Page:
Thomas Dwyer and Dance Exchange Make “Language” in Sheboygan
March 13, 2010
For the last three weeks, Thomas Dwyer and his colleagues from the Liz Lerman Dance Exchange, have running a community dance workshop and been putting in 12-hour rehearsal days at the John Michael Kohler Arts Center in Sheboygan, Wisconsin. Led by choreographer Cassie Meador, they staged a collaborative performance with 60 participants, ages seven to mid-70s, for a performance piece, titled “Language for the Land” this weekend.
During the week, as he readied for his role as naturalist John Muir (who grew up in Wisconsin), Thomas, 75, said the fierce demand of readying for the performance was showing a bit. “We’re getting to crunch point, and that’s sometimes hard for the community, not used to it,” he said. The dance mixed images from Muir’s journals with stories and dancers from the Hmong and Hispanic communities of Sheboygan. After the first performance, everyone exhaled. “Our cast danced beautifully! It was wonderful to see each person really shine,” dancer Sarah Leavitt wrote on the company blog on Saturday. (Photos included: http://dxontheroad.blogspot.com/) When I get a video of the performance, I’ll post it. In the meantime, here’s a beautiful video of Thomas and Martha Wittman performing Meador’s “Drift.”
Unlike Thomas, who never even attempted to dance before his fifty-second birthday, Wittman has been teaching, dancing and choreographing for more than 50 years. As a young performer she danced with the Juilliard Dance Theatre under the direction of Doris Humphrey and in the companies of Ruth Currier, Joseph Gifford and Anna Sokolow. She was a long-term member of the Bennington College dance faculty in Vermont, and has been a guest artist, teacher and choreographer in numerous colleges, universities and summer dance programs around the country. Martha joined the Dance Exchange in 1996.
Drift was commissioned by The John F. Kennedy Center for the Performing Arts’ Local Dance Commissioning Project in 2008. The initial concept for the piece was inspired by Meador’s visits to her hometown of Augusta, Georgia, where she found a plot of land that had undergone several transformations: from productive farmland to a strip mall, to a Piggly Wiggly supermarket, and finally to a place of worship – complete with the leftover electronic swinging doors from the Piggly Wiggly.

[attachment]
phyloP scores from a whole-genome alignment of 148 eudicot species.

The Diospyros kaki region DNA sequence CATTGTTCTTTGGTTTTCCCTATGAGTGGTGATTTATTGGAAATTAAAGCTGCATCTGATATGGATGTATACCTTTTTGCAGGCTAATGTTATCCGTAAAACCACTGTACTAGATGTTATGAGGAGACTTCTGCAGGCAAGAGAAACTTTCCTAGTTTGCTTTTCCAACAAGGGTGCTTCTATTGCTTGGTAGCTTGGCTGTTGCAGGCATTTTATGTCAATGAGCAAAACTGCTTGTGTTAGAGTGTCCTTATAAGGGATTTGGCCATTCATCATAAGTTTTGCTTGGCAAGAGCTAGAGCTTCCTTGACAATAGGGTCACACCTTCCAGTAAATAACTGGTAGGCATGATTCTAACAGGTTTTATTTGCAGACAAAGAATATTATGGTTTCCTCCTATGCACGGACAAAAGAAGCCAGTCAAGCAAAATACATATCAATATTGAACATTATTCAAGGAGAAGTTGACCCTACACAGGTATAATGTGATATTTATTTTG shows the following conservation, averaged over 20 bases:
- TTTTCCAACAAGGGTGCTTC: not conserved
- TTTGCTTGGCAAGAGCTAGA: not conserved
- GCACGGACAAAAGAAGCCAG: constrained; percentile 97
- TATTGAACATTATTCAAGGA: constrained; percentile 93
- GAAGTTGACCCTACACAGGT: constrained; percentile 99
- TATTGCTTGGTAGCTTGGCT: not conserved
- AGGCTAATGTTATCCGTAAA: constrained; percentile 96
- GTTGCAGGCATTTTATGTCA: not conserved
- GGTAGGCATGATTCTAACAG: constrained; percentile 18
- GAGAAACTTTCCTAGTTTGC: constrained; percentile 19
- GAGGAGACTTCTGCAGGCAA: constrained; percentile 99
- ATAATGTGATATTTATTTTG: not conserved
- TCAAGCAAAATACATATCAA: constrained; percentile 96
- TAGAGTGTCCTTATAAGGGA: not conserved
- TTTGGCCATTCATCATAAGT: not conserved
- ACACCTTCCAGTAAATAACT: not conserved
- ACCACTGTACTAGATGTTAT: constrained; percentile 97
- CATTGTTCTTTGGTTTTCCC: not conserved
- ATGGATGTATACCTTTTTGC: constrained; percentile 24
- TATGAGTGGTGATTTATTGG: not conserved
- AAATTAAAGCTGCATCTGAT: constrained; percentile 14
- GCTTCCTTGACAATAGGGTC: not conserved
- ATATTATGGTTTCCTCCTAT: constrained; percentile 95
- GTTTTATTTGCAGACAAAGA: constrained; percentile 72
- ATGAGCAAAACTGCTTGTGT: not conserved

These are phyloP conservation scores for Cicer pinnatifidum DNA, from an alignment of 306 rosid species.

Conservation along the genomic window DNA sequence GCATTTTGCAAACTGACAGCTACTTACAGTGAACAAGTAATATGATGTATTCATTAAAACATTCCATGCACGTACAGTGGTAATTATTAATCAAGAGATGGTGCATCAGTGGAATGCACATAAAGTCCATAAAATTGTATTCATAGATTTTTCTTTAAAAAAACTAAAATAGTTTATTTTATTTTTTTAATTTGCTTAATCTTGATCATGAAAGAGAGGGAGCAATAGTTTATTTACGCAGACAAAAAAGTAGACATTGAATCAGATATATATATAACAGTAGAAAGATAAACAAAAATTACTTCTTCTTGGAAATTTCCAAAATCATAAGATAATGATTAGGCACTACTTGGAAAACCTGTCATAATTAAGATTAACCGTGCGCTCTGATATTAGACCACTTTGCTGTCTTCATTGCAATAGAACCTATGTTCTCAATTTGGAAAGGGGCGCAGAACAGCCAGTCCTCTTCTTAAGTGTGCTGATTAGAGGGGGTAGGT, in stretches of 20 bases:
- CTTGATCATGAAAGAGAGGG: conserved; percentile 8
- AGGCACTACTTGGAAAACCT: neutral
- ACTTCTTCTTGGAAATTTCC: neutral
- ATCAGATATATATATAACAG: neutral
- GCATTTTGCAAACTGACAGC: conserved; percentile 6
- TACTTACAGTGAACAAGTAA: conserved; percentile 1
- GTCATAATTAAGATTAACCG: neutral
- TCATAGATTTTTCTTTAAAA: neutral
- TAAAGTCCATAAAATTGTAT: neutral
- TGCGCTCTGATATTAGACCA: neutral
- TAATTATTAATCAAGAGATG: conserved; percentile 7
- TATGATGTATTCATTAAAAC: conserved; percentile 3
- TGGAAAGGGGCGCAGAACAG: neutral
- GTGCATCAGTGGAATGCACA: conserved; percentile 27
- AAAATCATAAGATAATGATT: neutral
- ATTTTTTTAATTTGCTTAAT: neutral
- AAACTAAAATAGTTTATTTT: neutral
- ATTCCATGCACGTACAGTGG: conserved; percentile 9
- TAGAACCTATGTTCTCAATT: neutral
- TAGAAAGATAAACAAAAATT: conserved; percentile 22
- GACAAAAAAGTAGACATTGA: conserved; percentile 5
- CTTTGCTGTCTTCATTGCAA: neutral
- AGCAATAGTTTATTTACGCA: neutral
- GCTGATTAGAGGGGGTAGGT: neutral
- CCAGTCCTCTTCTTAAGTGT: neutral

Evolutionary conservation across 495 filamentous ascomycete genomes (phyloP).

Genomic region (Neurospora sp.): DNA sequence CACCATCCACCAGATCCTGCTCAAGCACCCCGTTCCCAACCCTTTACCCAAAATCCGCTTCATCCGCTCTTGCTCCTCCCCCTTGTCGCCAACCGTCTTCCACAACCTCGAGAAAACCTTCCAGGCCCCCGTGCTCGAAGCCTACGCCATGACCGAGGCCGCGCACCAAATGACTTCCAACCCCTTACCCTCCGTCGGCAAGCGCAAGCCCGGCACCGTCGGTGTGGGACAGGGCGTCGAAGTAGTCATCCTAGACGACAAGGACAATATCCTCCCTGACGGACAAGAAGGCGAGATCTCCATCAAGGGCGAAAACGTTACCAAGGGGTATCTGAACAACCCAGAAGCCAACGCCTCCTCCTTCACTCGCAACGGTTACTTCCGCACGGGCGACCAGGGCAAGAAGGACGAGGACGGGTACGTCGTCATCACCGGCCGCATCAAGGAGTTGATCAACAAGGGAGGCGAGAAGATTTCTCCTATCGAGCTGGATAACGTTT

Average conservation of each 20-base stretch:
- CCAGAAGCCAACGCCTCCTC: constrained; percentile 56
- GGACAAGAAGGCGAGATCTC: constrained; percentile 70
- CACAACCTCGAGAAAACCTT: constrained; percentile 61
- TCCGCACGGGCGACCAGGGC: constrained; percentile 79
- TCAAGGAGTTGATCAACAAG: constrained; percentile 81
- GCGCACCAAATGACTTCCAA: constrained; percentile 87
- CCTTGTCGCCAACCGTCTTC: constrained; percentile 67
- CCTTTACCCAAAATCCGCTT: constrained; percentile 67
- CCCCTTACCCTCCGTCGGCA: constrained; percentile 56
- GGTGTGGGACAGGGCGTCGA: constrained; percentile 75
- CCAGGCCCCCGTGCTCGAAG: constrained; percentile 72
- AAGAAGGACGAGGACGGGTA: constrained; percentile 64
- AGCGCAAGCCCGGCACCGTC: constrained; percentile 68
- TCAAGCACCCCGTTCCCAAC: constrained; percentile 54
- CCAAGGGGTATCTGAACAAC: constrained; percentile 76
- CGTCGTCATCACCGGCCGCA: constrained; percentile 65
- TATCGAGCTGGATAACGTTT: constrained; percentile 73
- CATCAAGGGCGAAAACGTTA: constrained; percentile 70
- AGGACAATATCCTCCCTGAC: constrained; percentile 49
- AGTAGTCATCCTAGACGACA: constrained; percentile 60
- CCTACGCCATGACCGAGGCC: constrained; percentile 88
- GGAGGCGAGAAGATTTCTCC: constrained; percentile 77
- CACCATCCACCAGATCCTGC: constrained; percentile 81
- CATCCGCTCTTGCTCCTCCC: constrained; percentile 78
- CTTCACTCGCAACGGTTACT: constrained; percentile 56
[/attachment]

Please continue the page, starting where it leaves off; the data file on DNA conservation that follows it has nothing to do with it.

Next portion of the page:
In the dance, a table turns into a house and a cathedral archway becomes a series of grocery shelves. Objects—grocery carts, tea cups, cereal boxes—drift around the set as the characters, wearing their stories on their bodies, tell their tales.
On the Dance Exchange website, Meador says, “As a choreographer I have always been intrigued by the relationship between the physical and intellectual energy that sustains the artistic process. I place myself in the tradition of artists and scientists who actively engage their cognitive, creative and physical faculties in a multi-faceted process. My own choreographic process is inspired by the rigors of scientific discovery and exploration, by the geologists who hunt, gather, reconstruct and translate the sources and evidence of change in the world.”
(Above, on March 4, Dance Exchange members celebrate Thomas and the publication of my book in Sheboygan.)